$$ CASHIER, PLEASE PAY HERE $$
"I'm ready," he said.
"Me, too," said Violet.
"Me, three," said Benny.
What they needed now were customers.
Their yard-sale signs worked! All day long, people strolled through the Aldens' backyard. A few came just to see the famous old boxcar that stood next to the fountain in the garden. But nearly everyone bought at least one thing. And Violet's lemonade and cookies were selling fast!
By four o'clock, the last few shoppers had left the yard. Henry's tackle box was crammed with coins and bills. He looked at his watch. "Time to stop for today," he said.
Benny frowned at the nearly empty tables. "We hardly have anything left!"
"That's great," said Henry. "We want to sell our old stuff to make money to buy something new."
Benny still looked unhappy. "But our signs say the sale is Saturday and Sunday. What will we sell tomorrow?"
"Wait," said Violet, running into the house. She came back lugging a shopping bag filled with her Prairie Girls adventure books. "I've read these so many times, I know them by heart." Now that she'd turned ten, she was ready to read something new. Benny helped her put the books on a table.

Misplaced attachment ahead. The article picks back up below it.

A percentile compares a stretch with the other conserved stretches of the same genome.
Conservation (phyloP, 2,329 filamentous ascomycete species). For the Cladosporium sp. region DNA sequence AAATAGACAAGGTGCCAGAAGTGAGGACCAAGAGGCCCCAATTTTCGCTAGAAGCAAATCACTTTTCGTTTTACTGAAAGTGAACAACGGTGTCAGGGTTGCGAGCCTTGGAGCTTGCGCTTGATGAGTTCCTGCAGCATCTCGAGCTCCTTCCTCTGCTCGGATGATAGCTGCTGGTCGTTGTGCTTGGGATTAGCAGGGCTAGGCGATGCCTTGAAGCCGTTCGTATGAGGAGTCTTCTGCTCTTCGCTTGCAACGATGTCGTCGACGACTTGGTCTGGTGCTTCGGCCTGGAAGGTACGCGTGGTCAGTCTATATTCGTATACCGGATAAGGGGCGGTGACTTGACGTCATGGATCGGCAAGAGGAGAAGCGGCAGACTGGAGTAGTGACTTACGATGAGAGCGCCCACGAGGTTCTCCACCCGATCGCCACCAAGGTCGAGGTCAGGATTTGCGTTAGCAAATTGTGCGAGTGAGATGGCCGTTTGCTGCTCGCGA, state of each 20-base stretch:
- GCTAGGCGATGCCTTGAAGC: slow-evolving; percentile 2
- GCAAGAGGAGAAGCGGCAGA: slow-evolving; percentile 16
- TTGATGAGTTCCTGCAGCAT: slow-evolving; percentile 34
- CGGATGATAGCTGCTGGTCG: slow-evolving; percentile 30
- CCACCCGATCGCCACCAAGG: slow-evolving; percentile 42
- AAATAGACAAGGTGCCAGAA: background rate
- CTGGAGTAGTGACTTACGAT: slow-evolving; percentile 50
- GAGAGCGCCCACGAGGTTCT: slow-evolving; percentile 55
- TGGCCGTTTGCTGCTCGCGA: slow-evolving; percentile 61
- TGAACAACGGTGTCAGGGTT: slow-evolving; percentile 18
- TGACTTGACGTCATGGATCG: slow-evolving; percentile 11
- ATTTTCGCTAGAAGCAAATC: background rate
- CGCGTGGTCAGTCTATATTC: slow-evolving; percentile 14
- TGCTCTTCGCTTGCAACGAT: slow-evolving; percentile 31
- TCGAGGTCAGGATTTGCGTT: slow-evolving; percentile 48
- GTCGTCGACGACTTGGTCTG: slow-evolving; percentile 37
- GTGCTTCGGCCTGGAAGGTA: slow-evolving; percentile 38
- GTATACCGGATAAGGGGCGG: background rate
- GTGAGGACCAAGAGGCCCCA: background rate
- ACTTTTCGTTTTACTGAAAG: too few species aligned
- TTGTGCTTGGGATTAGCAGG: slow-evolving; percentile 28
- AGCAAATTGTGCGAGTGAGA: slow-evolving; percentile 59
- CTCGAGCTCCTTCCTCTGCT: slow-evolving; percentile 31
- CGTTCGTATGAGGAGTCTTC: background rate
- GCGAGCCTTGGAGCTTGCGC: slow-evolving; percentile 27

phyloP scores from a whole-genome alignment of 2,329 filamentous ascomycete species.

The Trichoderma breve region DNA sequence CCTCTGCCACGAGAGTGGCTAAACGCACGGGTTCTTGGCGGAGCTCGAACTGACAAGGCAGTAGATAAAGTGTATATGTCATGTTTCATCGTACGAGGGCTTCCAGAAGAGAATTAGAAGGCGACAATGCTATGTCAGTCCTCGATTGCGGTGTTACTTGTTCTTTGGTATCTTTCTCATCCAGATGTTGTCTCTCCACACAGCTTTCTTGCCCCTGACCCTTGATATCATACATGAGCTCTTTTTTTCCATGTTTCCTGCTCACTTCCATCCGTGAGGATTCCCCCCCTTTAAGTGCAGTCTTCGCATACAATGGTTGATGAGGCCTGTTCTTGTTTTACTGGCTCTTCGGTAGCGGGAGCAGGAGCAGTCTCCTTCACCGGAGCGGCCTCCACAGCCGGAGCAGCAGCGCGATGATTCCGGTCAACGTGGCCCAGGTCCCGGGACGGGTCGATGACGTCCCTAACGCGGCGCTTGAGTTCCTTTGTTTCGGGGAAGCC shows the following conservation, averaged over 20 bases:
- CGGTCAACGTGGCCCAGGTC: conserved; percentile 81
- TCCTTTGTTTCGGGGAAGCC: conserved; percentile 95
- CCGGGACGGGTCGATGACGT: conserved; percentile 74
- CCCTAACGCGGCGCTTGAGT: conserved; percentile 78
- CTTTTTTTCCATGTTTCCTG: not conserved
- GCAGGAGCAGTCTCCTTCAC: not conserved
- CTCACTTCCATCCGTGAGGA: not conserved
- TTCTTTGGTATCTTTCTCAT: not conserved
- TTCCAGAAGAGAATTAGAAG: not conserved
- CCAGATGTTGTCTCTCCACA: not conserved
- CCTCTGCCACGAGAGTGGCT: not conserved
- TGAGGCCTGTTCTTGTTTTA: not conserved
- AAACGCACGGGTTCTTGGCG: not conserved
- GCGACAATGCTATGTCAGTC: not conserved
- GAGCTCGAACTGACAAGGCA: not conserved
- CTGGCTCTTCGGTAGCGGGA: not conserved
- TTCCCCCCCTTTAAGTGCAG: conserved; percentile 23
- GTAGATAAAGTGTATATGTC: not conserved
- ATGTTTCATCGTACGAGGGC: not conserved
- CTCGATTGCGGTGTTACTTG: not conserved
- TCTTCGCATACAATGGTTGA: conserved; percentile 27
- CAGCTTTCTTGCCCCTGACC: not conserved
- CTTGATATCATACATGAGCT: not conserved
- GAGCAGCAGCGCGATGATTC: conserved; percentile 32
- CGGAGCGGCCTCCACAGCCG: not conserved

"I'll go collect the signs," said Jessie, "so they won't be ruined if it rains tonight." She wheeled the wagon out of the yard.
Henry unstuffed the money from the box and made piles of one-, five-, and twenty-dollar bills. Next, he sorted the pennies, nickels, dimes, and quarters into the tackle box compartments.
"How much did we make?" asked Benny.
"I don't know yet," Henry said. "We'll count it together when Jessie comes home. Meanwhile, we can clean up."
A skinny woman wearing a floppy hat wandered into the yard. Her big sunglasses made her look like an owl. The cart she pushed overflowed with old silverware, teapots, dolls, and lace. Clearly, she had been to many other sales that day.
"Sorry," Henry said, "but we're closed. Please come back tomorrow."
"I'm just looking," she snapped, wheeling her cart from table to table. "Just looking."
Violet wiped the lemonade table with damp paper towels, then packed the leftover cookies into plastic bags to sell the next day.
"What can I do?" asked Benny.
"You can bring me the boxcar donations," said Henry.
Benny ran back to the old railroad car. A poster set against a tree stump said:
Tour a real boxcar, $1.
All tour money will be donated to the
Greenfield Homeless Shelter